Across the horizon: the rising sun and endless possibilities

Home - Studyworld Studynotes - Quotes - Reports & Essays 






Oakwood Publishing Company:


Study Material






Creative Writing


Social Issues

Music and Art
Reports & Essays: Literature - Novels


John Steinbeck
Ever since Midas' lust for gold, it appears to be that man has acquired a greed and appetite for wealth. Juana, the Priest, and the doctor have all undergone a change due to money. They are all affected by their hunger for wealth and inturn are the base for their own destruction, and the destruction of society. Steinbeck's "The Pearl" is a study of man's self destruction through greed. Juana, the faithful wife of Kino, a paltry peasant man, had lived a spiritual life for what had seemed like as long as she could remember. When her son Coyito fell ill from the bite of a scorpion, she eagerly turned towards the spiritual aspects of life. Beginning to pray for her son's endangered life. The doctor who had resided in the upper-class section of the town, refused to assistant the child, turning them away when they arrived at the door. Lastly they turned to the sea to seek their fortune. When Juana set sight on the "Pearl of The World." she felt as though all her prayers had been answered, if she could have foreseen the future what she would have seen would have been a mirror image of her reality. Juana's husband was caught in a twisted realm of mirrors, and they were all shattering one by one. In the night he heard a "sound so soft that it might have been simply a thought..." and quickly attacked the trespasser. This is where the problems for Juana and her family began. The fear that had mounted in Kino's body had taken control over his actions. Soon even Juana who had always had faith in her husband, had doubted him greatly. "It will destroy us all" she yelled as her attempt to rid the family of the pearl had failed. Kino had not listened however, and soon Juana began to lose her spiritual side and for a long time she had forgotten her prayers that had at once meant so much to her. She had tried to help Kino before to much trouble had aroused, only to discover that she was not competent enough to help. A hypocrathic oath is said before each medical student is granted a Doctors degree. In the oath they swear to aid the ill, and cure the injured. In the village of La Paz there lived a doctor who had earned his wealth by helping those that were ill and could afford his services. Not once in his long career would he have dared refuse to aid a wealthy lawyer or noblemen. However when Kino and the group of money hungry peasants arrived at his door with a poisoned child he had refused them entry saying "Have I nothing better to do than cure insect bites for `little Indians'? I am a doctor, not a veterinary." for the doctor had known that the peasants hadn't any money. He had been to Paris and had enjoyed the splendors of the world, and therefore he wouldn't be seen dealing with the less fortunate as he knew that the less fortunate would surely always be just that-less fortunate. However it seemed that he had been stereotypical of the less fortunate, as he soon discovered when hearing of a great pearl discovered by the peasants who had knocked upon his door earlier that day. A hunger for wealth was what pushed him to visit the peasants house and aid their destitute son. However he had already ended Coyito's life without knowing he'd done so, for if he had administered aid to Coyito when they were first at the doctors door, Kino would have no reason to seek his fortune in the ocean, and would not be led down the road to hardships. One might think that a doctor, one who has the image of being passive, and caring should not stoop to such a level. When one is down on their luck, chances are they will turn to superstition in hope to acquire what it is that they would want to achieve. A good example of this would be a good luck charm such as a rabbit's foot. In La Paz the peasants were uneducated and probably had never heard of a superstition. The peasants only reliability, there only scapegoat was God. God had always been their to aid them in there times of need. The first reaction of Juana when seeing the scorpion is a good example of spirituality, rather than attempt to kill the scorpion she began to pray to God for safety. In La Paz the only form of God that the peasants knew was that of the Priest of the church. To the peasants the Priest was so God-like that they were unable to see any faults in his actions. However the reader is able to determine that the Priest is abusing his position in society. In order to receive the sacraments the person requesting the sacrament must "donate" a small amount of money to the church. Whether this is correct or not is a matter of opinion. The church definetly needs funding but the peasants are unable to donate these funds, but, does that make them unable to receive the sacraments should they want to acquire them? The Priest is so set on achieving money and social status that he puts aside the real reason one becomes a Priest- to help, and teach the word of God. In "The Pearl", Steinbeck expresses the fact that man's manifestation for wealth and property leads to the self destruction of man, both mentally, and physically. The Priest of La Paz, The doctor, and Juana were all affected by the affects of greed. Whether they are striving for wealth or are in the path of those that are, they are all equally affected. The story of Midas lives on as a caution to those who crave the warmth and comfort of money. Beckoning to those who struggle to achieve wealth, and hoping that they will respond, and possibly not put wealth on the top shelf of life.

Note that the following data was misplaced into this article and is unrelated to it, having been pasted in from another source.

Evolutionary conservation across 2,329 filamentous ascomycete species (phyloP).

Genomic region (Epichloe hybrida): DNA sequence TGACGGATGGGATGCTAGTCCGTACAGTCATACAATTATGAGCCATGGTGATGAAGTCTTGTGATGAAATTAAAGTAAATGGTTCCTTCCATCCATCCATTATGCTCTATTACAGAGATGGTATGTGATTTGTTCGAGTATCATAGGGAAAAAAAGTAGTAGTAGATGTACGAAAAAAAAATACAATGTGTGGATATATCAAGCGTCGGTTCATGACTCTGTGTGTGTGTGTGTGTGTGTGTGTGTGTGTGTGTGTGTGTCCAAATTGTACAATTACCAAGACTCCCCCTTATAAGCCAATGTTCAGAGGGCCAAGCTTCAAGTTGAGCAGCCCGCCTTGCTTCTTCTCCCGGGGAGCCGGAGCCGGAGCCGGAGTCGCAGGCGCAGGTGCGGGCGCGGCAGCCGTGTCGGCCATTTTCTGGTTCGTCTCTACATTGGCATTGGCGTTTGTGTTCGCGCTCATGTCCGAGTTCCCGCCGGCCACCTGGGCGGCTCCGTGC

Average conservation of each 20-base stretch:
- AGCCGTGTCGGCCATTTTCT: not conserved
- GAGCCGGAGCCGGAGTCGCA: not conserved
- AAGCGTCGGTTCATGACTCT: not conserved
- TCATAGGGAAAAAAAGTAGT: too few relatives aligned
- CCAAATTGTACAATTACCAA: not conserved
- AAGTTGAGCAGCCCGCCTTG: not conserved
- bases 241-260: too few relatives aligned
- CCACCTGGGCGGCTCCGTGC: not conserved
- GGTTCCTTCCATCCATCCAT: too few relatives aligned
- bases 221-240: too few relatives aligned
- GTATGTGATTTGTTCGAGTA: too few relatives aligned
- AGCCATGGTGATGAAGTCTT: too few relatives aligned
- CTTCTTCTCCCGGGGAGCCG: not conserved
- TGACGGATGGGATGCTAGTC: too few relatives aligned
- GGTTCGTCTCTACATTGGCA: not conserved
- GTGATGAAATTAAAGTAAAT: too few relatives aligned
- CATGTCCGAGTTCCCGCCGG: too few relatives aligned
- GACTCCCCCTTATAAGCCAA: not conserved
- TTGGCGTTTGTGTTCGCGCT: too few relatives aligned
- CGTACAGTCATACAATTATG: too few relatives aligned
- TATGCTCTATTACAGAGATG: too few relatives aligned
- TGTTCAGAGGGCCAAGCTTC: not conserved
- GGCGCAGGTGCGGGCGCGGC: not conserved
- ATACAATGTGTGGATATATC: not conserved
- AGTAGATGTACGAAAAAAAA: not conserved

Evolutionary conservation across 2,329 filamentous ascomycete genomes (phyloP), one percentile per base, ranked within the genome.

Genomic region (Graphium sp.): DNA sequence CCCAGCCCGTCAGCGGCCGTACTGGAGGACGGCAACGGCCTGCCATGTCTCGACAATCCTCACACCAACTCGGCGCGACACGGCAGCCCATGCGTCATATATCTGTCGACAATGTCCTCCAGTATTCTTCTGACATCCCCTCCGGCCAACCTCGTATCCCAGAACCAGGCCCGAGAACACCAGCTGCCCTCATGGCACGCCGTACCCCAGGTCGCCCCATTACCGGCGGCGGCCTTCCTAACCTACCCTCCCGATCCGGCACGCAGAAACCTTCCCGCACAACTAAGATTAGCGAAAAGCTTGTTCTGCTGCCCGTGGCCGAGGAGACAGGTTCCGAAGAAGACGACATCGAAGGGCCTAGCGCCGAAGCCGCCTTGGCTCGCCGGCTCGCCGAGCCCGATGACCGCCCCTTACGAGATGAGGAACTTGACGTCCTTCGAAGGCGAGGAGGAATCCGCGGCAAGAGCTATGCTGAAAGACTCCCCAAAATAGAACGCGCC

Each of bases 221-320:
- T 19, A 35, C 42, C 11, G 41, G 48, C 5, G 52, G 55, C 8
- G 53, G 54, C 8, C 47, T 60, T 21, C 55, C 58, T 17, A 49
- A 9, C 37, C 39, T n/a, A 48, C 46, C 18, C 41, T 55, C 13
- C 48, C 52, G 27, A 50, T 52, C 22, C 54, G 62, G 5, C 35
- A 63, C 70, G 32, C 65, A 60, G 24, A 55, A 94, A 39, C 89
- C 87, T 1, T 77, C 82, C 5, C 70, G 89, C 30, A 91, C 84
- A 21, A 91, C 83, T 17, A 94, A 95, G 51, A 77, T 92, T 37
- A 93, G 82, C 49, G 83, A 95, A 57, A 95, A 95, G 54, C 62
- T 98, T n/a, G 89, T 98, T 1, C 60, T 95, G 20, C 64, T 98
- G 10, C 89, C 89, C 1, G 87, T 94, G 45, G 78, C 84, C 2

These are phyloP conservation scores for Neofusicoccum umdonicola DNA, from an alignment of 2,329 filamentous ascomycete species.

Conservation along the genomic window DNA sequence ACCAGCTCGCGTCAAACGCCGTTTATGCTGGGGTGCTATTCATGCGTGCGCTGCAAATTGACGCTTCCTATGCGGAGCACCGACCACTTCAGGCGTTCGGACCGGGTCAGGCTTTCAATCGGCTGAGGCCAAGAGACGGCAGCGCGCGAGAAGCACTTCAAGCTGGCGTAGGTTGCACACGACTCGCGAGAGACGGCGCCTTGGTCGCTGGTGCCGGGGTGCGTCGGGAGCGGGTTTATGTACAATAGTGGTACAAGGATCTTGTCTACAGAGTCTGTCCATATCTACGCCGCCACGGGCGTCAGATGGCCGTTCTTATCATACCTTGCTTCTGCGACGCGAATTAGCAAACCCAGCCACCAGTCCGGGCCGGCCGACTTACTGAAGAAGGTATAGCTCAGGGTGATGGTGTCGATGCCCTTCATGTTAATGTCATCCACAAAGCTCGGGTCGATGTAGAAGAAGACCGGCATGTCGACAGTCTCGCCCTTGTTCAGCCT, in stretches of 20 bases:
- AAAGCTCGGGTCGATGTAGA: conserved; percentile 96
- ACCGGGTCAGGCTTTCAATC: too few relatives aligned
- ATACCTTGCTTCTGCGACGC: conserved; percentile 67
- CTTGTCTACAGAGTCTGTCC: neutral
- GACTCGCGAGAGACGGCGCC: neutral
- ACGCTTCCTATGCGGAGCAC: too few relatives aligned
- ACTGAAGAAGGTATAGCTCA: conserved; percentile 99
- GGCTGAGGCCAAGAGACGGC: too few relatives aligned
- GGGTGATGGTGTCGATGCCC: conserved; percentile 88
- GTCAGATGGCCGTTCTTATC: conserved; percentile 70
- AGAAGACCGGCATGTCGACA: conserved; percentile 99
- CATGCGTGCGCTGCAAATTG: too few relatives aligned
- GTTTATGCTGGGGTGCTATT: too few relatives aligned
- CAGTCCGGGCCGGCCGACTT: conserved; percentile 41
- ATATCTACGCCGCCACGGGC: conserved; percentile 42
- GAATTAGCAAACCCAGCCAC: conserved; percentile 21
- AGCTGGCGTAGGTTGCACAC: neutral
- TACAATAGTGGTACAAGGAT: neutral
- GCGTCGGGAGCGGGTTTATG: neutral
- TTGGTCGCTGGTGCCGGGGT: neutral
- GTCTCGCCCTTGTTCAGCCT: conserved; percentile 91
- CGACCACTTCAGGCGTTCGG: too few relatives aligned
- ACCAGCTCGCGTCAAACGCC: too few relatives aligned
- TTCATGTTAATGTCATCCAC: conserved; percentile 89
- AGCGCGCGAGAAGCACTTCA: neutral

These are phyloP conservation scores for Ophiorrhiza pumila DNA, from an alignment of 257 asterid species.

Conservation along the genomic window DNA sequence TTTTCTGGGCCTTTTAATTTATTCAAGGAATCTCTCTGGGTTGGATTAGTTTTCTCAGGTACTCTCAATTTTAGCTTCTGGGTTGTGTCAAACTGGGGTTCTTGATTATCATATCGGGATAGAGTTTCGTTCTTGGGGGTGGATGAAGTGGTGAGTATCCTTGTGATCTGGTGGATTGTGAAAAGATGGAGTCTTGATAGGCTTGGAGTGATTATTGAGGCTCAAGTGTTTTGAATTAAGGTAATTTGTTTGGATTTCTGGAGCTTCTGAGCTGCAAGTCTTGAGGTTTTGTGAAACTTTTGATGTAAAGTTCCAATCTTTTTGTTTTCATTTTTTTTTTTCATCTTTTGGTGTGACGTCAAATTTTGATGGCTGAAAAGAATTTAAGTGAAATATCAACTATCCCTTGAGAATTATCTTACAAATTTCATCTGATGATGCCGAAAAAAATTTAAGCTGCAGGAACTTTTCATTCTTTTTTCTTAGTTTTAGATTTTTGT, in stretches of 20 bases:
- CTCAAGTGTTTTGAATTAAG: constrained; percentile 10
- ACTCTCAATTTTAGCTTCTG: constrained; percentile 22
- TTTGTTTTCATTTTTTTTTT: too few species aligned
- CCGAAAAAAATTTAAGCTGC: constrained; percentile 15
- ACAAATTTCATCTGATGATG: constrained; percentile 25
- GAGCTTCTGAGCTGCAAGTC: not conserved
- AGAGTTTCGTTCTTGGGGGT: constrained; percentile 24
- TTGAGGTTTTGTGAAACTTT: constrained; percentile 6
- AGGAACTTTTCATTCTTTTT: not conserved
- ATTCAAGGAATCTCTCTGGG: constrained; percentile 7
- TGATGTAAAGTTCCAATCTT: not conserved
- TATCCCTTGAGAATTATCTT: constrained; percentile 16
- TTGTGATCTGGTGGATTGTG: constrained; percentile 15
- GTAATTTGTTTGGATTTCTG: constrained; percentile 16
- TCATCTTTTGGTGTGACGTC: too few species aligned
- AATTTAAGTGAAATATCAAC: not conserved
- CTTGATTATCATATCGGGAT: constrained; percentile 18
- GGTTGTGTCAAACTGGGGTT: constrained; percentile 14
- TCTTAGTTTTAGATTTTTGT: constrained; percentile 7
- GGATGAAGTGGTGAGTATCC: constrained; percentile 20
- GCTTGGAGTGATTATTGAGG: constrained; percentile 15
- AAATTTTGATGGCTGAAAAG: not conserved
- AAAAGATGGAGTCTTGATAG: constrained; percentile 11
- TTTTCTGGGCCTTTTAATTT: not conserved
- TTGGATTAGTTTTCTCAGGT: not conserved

"For complete summary and analysis of literary works, please visit


Teacher Ratings: See what

others think

of your teachers

Copy Right